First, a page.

Reveille Battlefield Tours

Tours : The Somme

Four days, three nights

About this tour

This tour concentrates on the events from July 1 to November 18, 1916. We visit the principal sights - Lochnagar Crater, Delville wood, Beaumont Hamel, Serre Road and the Thiepval Memorial, as well as some of the 'behind the line' sights, such as the Australian Memorial at Villers-Bretonneux. We shall also focus on the battles of Arras and Vimy Ridge in early 1917.

More about touring the Somme

It was to have been the 'Big Push' to end the war by Christmas. It was to have been a mighty battering that would have crushed the Germans into defeat. Instead, it was a singular failure, both in terms of loss of life and ground gained. The road from Albert to Bapaume was, as Richard Holmes says, 'the longest ten miles in British military history'.

From our base in Arras, some eleven miles north of Bapaume, we shall trace the front line from Mametz in the south to Serre in the north, and reflect upon the events of 1st July to November 18th, 1916. We shall walk the battlegrounds of Delville Wood, we shall survey the colossus of the Thiepval Memorial, and we shall listen to young Canadian students as they tell us the story of their heroic forbears at Beaumont Hamel and Vimy.

Our tour takes us to small front line cemeteries, where the men were buried where they fell, to dressing station cemeteries and to the vast impressive cemeteries of Caterpillar Valley and Serre Road.

As well as appreciating the major events and sites of the Somme, we shall also pay tribute to some of the personalities and poets that lie buried there. These include Raymond Asquith and Edward Tennant, who lie a few metres from each other, and Noel Hodgson and Victor Ratcliff, both killed on 1st July. We shall also visit the grave of Roland Leighton, the fiancé of Vera Britain, and listen to some of his trenchant words on the nature of dying for one's country. On the last day, we visit Vimy Ridge and the great Canadian memorial.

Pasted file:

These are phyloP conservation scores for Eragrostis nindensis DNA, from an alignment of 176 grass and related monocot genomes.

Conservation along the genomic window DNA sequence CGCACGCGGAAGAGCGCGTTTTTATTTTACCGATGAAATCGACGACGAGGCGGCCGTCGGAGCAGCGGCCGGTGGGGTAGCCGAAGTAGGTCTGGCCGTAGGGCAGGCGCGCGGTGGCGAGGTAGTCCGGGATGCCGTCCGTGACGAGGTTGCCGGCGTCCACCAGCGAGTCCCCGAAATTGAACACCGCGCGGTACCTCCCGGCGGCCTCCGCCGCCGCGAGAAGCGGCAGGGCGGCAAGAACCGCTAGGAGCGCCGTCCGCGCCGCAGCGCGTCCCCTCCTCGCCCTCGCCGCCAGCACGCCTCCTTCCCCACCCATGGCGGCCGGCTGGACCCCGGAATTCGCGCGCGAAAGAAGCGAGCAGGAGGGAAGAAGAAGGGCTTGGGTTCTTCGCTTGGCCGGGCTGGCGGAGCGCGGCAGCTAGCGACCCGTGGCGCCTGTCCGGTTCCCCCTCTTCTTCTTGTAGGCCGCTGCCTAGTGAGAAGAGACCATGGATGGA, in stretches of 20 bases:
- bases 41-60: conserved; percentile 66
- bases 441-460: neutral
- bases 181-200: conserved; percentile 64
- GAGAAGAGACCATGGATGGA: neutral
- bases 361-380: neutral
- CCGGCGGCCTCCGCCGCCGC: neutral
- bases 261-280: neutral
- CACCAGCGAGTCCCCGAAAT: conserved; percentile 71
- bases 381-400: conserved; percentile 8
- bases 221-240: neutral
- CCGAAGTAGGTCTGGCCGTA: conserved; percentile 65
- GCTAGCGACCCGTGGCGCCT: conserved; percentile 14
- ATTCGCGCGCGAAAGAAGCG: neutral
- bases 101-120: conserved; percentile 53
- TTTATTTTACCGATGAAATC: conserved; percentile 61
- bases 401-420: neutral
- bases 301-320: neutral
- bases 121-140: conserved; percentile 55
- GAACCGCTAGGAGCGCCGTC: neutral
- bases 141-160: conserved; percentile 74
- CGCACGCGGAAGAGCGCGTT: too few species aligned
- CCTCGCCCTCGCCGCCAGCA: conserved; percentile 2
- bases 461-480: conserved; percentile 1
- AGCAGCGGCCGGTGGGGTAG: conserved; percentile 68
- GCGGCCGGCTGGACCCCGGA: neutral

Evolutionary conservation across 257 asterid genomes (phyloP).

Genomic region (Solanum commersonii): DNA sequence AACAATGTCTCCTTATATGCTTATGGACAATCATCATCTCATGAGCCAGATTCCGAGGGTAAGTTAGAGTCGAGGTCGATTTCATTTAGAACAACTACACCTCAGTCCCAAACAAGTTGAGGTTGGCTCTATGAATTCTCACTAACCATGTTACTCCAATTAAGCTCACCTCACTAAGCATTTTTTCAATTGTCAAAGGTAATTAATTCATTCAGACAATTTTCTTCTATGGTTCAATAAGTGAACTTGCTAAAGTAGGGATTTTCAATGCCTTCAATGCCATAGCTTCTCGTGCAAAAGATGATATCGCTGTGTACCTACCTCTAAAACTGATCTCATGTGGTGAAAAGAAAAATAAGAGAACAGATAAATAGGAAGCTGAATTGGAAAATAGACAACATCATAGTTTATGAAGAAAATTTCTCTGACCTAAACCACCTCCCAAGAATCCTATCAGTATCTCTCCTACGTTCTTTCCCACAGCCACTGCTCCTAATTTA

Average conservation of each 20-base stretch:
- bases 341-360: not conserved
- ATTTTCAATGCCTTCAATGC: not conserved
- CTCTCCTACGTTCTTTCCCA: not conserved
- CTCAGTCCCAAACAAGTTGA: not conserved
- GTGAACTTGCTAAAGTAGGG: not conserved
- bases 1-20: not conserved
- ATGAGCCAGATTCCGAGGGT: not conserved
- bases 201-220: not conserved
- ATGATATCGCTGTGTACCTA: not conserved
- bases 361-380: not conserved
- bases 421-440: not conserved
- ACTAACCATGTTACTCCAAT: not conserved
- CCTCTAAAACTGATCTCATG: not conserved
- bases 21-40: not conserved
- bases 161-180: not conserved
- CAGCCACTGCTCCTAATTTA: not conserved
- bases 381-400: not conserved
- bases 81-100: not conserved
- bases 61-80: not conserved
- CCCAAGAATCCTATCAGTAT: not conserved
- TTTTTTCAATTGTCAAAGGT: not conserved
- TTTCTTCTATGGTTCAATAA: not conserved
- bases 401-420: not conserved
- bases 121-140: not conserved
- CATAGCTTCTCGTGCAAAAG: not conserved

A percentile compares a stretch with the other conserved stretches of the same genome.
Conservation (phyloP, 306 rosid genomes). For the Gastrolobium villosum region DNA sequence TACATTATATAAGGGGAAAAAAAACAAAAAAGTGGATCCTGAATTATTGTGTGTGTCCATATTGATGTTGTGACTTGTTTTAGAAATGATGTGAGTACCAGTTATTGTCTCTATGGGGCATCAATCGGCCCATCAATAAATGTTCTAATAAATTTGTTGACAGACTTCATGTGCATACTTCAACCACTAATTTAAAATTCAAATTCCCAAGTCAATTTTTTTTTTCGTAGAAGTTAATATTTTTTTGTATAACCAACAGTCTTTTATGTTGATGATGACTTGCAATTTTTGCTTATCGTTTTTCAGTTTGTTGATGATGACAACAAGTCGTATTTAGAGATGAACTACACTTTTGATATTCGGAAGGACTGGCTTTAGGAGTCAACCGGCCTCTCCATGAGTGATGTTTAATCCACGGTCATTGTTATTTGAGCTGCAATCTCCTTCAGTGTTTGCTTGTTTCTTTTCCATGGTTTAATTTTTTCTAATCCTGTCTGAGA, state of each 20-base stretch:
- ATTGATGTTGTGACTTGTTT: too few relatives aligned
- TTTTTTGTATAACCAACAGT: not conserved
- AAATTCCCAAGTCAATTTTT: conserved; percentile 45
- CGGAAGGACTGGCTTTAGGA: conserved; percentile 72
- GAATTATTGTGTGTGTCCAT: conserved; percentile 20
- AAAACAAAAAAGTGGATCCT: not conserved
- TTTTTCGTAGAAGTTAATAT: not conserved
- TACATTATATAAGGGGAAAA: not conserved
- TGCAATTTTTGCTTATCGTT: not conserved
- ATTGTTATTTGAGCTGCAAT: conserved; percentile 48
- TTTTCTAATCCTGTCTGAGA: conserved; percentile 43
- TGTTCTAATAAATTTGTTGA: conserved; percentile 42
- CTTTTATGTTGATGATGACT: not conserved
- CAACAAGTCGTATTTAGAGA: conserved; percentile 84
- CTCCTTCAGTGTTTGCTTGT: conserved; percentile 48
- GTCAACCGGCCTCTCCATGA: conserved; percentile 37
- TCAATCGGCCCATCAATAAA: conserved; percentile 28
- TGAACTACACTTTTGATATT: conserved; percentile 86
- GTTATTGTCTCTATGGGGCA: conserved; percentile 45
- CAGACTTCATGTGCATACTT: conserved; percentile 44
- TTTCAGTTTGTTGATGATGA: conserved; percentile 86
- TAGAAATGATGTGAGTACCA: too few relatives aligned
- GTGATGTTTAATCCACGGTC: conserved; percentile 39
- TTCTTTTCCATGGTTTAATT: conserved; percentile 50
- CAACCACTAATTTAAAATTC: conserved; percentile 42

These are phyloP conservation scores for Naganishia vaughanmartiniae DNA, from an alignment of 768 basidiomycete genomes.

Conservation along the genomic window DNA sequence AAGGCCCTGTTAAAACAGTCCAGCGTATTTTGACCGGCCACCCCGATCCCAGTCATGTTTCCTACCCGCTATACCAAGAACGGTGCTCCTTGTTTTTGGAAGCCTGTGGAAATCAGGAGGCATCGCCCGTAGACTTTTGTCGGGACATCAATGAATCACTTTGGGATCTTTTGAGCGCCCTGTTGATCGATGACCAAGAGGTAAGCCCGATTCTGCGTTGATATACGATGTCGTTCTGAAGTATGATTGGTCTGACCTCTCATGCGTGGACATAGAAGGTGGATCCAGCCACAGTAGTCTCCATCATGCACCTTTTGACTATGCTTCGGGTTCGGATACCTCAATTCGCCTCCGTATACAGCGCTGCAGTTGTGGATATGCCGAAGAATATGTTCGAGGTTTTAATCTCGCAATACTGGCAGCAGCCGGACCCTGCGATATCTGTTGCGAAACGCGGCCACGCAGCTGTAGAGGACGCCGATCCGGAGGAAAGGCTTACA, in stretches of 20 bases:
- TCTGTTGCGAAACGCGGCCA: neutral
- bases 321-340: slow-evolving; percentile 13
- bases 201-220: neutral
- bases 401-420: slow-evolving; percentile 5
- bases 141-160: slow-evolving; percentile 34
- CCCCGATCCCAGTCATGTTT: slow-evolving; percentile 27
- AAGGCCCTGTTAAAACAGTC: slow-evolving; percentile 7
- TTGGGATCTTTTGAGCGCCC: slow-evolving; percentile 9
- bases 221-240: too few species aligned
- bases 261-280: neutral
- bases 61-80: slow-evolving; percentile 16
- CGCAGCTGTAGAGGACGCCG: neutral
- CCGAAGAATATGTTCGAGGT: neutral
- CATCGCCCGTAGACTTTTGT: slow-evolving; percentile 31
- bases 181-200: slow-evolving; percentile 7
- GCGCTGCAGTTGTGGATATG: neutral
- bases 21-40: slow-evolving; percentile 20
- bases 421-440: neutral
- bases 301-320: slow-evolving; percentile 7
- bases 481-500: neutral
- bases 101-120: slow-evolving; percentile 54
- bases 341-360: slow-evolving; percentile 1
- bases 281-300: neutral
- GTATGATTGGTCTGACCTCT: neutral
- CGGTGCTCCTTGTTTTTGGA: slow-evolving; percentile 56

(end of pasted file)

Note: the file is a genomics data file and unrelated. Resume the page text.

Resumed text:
In the evenings, we shall be relaxing and assimilating what we have seen, as well as learning more about the Somme battles. We shall take a look at Haig and his strategies and attempt to gain an insight into the character of the most important military figure of the war. We shall also review the role of women in the war and the dramatic impact this had on subsequent history.

At the end of a Reveille visit to the Somme, you may still lack answers to the political and military strategies that gave rise to the carnage. But the sites of the carnage itself, and the social ramifications it gave rise to in every home in the land, will create a lasting impression of the suffering and sacrifice endured by those who fought and died in the Great War.

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Accrington Pals Memorial
The 1991 memorial to the Accrington Pals in the Sheffield Memorial Park is built of bricks from Accrington.

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